Revival of Pop Punk


Pop-punk music is making a comeback in mainstream music as young artists are discovering a niche for themselves in reviving a once dominant genre. The genre was ultimately abandoned by the early 2010s, but now, artists like Machine Gun Kelly, WILLOW, and Olivia Rodrigo are inspiring new enthusiasm around the style.

Punk rock became popular in the ‘70s, and Hardcore music began to show up throughout the ‘80s. With roots in both, pop-punk as we know it got its start in the early ‘90s, and its popularity continued to rise throughout the ‘00s. With smash hits like “Sugar, We’re Goin Down” by Fall Out Boy and “I Write Sins Not Tragedies” by Panic! At The Disco, the genre itself only grew in reputability.

Characterized by elements of punk rock and power pop, Blink-182, Avril Levigne, and Paramore suddenly voiced the teenage frustrations and anxiety of an entire young generation. With speedy tempos, catchy choruses, and distorted electric guitar, its popularity stemmed from a combination of the right crowd and the right time. Young people wanted something rebellious to cling to and blasting punk hits gave them just that. The music quickly translated into nearly every form of pop culture, influencing lifestyle, fashion, and media.

Pop-punk dominated the charts for over a decade before dying out. Iconic artists simply moved on to mainstream pop or soft-rock as popular opinion shifted, and soon enough only a few hits with any punk resemblance scattered the charts. Pop became the dominant style, leading the charts as well as big headlines and festivals. By the early 2010s Justin Bieber, Ariana Grande, Maroon 5, and Charlie Puth were one by one replacing iconic pop-punk stars on the radio as music culture morphed for a new era.

In the late 2010s yet another shift altered the industry. A wave of Soundcloud emo rappers began gaining mainstream traction. Artists like Lil Peep, Juice WRLD, and Lil Uzi Vert climbed the charts, and it was in this momentum that pop-punk was able to creep back into teenage playlists. Lil Uzi Vert cites Hayley Williams as the main inspiration for his work, and traces of the “dead” genre can be detected in hits throughout 2018 and 2019. Pop-punk’s strong base of teenage listeners began forming new likings around the hot style, and in doing so, began resurrecting a dismissed culture.

With the approval of pop-punk icons, a new wave of artists has been dishing out hits within the genre. In 2019 Machine Gun Kelly dropped “I Think I’m OKAY” in collaboration with YUNGBLUD and pop-punk star Travis Barker. His album “Tickets To My Downfall” reached the top of Billboard’s top 200, clearing the way for new-generation pop-punk. Also collaborating with Barker, WILLOW too has been at the forefront of the revival—with “t r a n s p a r e n t s o u l” attaining over 122 million streams of Spotify. Olivia Rodrigo’s “good 4 u” and “brutal” also spread pop-punk to a mass audience, presenting something unique from the pop hits many teens are familiar with.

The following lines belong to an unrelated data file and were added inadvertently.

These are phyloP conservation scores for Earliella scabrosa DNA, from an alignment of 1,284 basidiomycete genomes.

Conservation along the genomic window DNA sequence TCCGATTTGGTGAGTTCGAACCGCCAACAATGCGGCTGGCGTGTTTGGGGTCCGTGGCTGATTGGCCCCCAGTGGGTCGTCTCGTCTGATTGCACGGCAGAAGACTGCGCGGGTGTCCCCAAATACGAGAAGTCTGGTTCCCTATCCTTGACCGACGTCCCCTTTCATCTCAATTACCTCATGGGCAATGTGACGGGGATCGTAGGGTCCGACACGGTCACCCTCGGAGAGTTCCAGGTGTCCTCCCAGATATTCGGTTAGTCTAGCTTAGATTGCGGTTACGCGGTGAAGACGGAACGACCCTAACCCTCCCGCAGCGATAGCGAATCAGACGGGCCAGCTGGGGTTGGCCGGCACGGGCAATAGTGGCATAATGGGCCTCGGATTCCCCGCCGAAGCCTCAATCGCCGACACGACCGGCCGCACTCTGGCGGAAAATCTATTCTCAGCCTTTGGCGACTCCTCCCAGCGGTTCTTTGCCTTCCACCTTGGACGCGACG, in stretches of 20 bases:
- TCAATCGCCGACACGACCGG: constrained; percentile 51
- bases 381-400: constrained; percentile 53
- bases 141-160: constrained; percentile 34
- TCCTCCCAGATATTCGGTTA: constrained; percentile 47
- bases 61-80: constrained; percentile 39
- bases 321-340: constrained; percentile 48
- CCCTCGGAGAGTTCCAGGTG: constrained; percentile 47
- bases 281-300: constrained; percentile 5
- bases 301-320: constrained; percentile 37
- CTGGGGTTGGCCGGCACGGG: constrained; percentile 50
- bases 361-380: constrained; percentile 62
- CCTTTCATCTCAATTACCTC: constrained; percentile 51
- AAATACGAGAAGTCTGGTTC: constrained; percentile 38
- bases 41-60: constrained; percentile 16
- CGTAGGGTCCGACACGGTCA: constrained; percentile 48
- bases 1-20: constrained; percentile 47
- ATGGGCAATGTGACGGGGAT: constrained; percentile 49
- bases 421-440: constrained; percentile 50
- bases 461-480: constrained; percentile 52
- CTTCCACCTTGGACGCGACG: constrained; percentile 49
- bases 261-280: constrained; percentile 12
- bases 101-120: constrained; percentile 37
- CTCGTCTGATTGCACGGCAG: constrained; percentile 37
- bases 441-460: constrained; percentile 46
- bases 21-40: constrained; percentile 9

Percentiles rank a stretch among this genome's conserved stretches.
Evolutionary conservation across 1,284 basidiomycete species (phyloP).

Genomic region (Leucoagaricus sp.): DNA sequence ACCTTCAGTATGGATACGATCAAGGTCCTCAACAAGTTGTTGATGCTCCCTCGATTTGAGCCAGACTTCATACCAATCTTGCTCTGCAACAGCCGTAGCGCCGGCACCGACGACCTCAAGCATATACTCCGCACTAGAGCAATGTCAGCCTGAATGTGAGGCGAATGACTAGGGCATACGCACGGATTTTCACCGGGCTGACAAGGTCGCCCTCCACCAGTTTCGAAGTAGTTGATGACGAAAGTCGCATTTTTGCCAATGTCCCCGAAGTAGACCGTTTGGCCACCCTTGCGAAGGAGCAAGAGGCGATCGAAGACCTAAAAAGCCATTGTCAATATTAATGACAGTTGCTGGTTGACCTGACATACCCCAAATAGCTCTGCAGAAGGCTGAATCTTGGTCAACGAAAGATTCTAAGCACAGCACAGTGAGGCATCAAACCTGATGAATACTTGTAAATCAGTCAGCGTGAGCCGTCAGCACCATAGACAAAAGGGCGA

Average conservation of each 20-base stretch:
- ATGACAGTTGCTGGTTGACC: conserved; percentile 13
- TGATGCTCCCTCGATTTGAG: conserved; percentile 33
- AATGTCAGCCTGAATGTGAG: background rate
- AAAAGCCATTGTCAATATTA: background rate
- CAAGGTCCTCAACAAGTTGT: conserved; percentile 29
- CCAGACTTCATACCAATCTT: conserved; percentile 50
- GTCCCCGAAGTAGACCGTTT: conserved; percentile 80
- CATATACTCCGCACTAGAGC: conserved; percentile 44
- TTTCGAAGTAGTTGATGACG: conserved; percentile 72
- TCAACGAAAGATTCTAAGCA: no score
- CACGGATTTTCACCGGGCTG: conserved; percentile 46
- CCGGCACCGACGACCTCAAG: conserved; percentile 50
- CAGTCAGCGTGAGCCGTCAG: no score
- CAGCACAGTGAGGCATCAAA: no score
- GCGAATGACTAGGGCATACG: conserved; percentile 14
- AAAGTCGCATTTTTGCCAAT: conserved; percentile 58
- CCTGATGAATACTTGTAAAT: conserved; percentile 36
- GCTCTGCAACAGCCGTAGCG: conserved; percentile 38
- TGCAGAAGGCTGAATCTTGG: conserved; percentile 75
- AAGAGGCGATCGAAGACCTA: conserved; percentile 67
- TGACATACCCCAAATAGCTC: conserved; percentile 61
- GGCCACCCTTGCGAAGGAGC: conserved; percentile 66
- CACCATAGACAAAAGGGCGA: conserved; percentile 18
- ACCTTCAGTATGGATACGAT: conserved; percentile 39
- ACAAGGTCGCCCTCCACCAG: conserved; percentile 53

Rodrigo’s “good 4 u” broke records earlier this year as she became the female artist with the most

Rodrigo’s “good 4 u” Music Video

consecutive weeks at number one on Rolling Stone’s Top 100—surpassing six weeks at the top. The anthem also reached the top of Billboard’s Hot 100 and accumulated over 43 million streams within seven days of its release, breaking the Spotify record for most streams in a single week.

This surging interest in pop-punk is largely due to the mega social media platform, TikTok. Trending sounds gain public attention and streams, allowing songs to appear at the top of the charts. UK singer, songwriter, and online personality, NOAHFINNCE, credits TikTok, saying, “everybody has a really short attention span but hearing one really great pop-punk chorus can bring a kid into the entire genre. In a world where nobody has any patience, pop-punk is exactly what kids need.”

A refreshed ideology and new emphasis on authenticity are aiding the success of the comeback. Rock singer and songwriter Alex Garskath states: “It’s connecting because people see the real in it. We’re seeing a resurgence because it’s authentic. And people buy into that.” Young artists are able to be entirely transparent and express their emotions fully through pop-punk—something that some fans argue was lost in the less-authentic, polished pop wave of the 2010s.

The emphasis on authenticity in the resurgence is shedding light on diversity and inclusion within pop-punk. Though the genre has long had a diverse group of artists involved, the recognition for those artists has often fallen short. The pop-punk stars we see and recognize from the 90s and 00s hardly represent the entire community behind the genre. In the past, it has primarily been straight, white, males at the forefront. NOAHFINNCE speaks out as a trans artist, stating: “Ten years ago it would have been a lot more difficult for a trans person to get big in the scene because the acceptance really wasn’t there. Now is the time for it to happen. There’s this feeling of ​‘we can do this.’ ” Pop-punk is spreading because it is no longer only coming from the white, heterosexual, male experience.

This renewal of pop-punk is firing up both a new generation of listeners and reviving the passion of past fans. It is a fresh and exciting direction for the music industry, and listeners are witnessing a potentially major shift in popular culture. This trend will likely continue as more and more artists find a niche for expressing themselves. In taking the music industry by storm and grabbing the complete attention of young listeners, pop punk has secured for itself a limitless realm of possibilities.